Edited by mtau

Share this post


Link to post
Share on other sites
  • 0

I would file for ALS as a variant of PLS ,as the vet at the BVA did.

There are a few more PLS claims there but I don't have time to read them today.....when I can ,and if they might help, I will post their links. If that Neuro you see would agree with the variant statement and give a brief opinion that you do have PLS ,"more the .llikely" as an ALS variant,  and you can refer the doc to the studies in that decision, I think you can definitely succeed in the claim.

  • Like 1

Share this post


Link to post
Share on other sites
  • 0

Bertha,

You are a walking wealth of knowledge. Whenever, I observe your posting, I generally stop to read. Interesting reading about PLS as a variant of ALS. Particularly as it relates to  my husband's gradual worsening condition of indeterminate onset after Vietnam/Agent Orange Exposure.

My husband finally  took my advice and made it known to his VA doctors that he has lost use of his right hand. Since he is left handed, he has managed to cope for many years as he gradually lost use of his right hand.. This issue with his hand has been a gradual process over the years to which it is not one that can continue to be ignored at this point. It first became more noted about 9 years ago. However, his right hand has become increasingly clawed and deformed looking. One of his fingers on his right hand is completely crooked and immobile. He cannot push back on force when right hand or fingers are pushed on with force.  My husband cannot screw lids off jars with his right hand. He can no longer grasp the car's steering wheel to steer the car with his right hand. The responsibility of preparing his ostomy bag by cutting a hole to fit the size of his stoma and clipping the ostomy bag closed at the end is completely on me now. Because my husband can no longer use scissors for cutting and cannot clip items together due to the loss of strength/use of his right hand.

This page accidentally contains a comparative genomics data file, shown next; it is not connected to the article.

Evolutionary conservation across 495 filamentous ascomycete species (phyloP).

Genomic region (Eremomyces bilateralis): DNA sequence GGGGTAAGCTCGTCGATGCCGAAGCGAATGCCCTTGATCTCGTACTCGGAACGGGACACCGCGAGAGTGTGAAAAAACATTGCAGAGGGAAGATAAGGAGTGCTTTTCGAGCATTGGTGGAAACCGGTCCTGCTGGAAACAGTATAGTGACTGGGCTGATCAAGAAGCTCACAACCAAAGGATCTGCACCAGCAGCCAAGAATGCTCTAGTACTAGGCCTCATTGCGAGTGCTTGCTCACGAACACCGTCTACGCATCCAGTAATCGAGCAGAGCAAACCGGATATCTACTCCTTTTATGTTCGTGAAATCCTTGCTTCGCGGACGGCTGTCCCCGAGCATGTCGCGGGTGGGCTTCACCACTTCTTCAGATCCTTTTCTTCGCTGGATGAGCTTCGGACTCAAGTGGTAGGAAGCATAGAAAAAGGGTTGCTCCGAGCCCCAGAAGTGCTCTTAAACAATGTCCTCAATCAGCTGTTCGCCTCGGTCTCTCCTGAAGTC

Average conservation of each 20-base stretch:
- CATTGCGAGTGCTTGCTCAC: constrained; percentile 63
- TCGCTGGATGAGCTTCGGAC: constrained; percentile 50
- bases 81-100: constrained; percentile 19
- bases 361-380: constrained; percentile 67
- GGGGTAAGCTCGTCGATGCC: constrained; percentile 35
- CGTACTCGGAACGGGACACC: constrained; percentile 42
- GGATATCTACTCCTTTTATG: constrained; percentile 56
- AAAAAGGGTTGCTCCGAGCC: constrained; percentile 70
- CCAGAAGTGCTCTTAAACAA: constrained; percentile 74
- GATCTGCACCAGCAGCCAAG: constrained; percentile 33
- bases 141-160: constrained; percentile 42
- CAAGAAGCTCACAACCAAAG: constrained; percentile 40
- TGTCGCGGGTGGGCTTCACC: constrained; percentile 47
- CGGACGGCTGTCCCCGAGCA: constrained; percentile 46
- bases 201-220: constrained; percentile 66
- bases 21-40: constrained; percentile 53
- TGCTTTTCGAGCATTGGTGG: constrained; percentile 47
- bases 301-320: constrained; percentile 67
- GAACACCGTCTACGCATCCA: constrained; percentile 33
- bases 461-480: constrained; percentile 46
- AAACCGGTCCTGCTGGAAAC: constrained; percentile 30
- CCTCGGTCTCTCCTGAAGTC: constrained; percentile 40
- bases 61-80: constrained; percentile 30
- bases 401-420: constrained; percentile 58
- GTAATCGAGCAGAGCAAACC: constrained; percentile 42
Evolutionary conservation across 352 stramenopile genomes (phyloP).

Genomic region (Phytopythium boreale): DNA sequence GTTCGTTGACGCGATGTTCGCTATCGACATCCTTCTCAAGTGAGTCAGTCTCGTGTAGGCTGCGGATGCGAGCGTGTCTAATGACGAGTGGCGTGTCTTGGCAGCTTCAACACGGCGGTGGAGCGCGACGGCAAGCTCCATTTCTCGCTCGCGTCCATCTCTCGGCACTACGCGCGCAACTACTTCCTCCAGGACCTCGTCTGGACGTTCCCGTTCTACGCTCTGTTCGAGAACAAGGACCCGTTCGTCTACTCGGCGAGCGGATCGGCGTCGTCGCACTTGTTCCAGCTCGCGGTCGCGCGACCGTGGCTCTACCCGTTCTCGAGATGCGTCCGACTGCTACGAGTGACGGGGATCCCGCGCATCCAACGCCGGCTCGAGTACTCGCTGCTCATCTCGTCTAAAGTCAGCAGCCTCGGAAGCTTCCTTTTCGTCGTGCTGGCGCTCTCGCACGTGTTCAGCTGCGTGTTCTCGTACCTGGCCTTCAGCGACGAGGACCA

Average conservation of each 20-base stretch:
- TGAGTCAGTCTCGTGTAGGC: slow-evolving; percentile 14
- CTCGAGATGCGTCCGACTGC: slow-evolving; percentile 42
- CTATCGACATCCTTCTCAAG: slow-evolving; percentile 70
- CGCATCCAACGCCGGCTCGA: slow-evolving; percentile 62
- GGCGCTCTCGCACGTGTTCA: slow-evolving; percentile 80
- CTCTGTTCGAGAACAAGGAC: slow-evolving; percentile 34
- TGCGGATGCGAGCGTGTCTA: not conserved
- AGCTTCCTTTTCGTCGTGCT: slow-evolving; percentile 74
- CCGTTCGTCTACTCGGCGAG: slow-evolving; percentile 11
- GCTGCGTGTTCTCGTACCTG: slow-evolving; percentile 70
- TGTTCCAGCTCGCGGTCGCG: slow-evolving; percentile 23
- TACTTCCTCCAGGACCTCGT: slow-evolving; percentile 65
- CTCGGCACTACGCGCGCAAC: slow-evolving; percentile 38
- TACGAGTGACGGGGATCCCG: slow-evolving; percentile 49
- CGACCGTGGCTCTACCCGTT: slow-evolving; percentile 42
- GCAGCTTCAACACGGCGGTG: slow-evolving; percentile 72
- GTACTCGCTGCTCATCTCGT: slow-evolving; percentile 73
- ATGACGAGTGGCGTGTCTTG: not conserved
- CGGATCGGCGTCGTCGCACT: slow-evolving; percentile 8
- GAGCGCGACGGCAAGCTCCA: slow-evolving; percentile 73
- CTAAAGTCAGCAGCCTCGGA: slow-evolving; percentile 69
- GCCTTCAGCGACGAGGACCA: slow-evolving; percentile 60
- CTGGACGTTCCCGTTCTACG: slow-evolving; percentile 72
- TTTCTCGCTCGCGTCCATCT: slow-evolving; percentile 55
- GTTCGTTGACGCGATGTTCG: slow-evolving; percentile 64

On the possible/likelihood of the contributing condition of my husband's neuropathy in both feet and hands; the VA's desire is to continue to blame my husband's past use of heavy alcohol consumption for his neuropathy. To that effect, he was denied the neuropathy claim. We appealed that denied finding. it is presently on appeal. He now has been determined to have DM2; but, his neuropathy was denied prior to the DM2 determination. 

My husband use to always say that a pinched nerve was causing his hand to gradually become worsened to the point of losing all use, The VA doctors in the neurology department are saying his hand has increasingly become worsen over time due to a pinched nerve in his neck and degenerative narrowing of his spinal cord. After my husband's MRI, we had a consult . it  was proposed to operate on my husband's neck to relieve the pinched nerve. In discussing possibilities of the underlying cause, degenerative arthritics was mentioned. They also seemed to think tht my husband's condition could be related to the neuropathy;; however, had gone beyond neuropathy. ALS and MS was sort of mumbled by the doctors as a musings of wondering to pinpoint. Then, after the X-ray, the supervising/Chief doctor called to say upon viewing the X-ray, surgery would not alleviate the problem. So, next month, my husband has an upcoming EMG, So it seems, the jury is still out to say exactly what has caused my husband to lose the use of his right hand.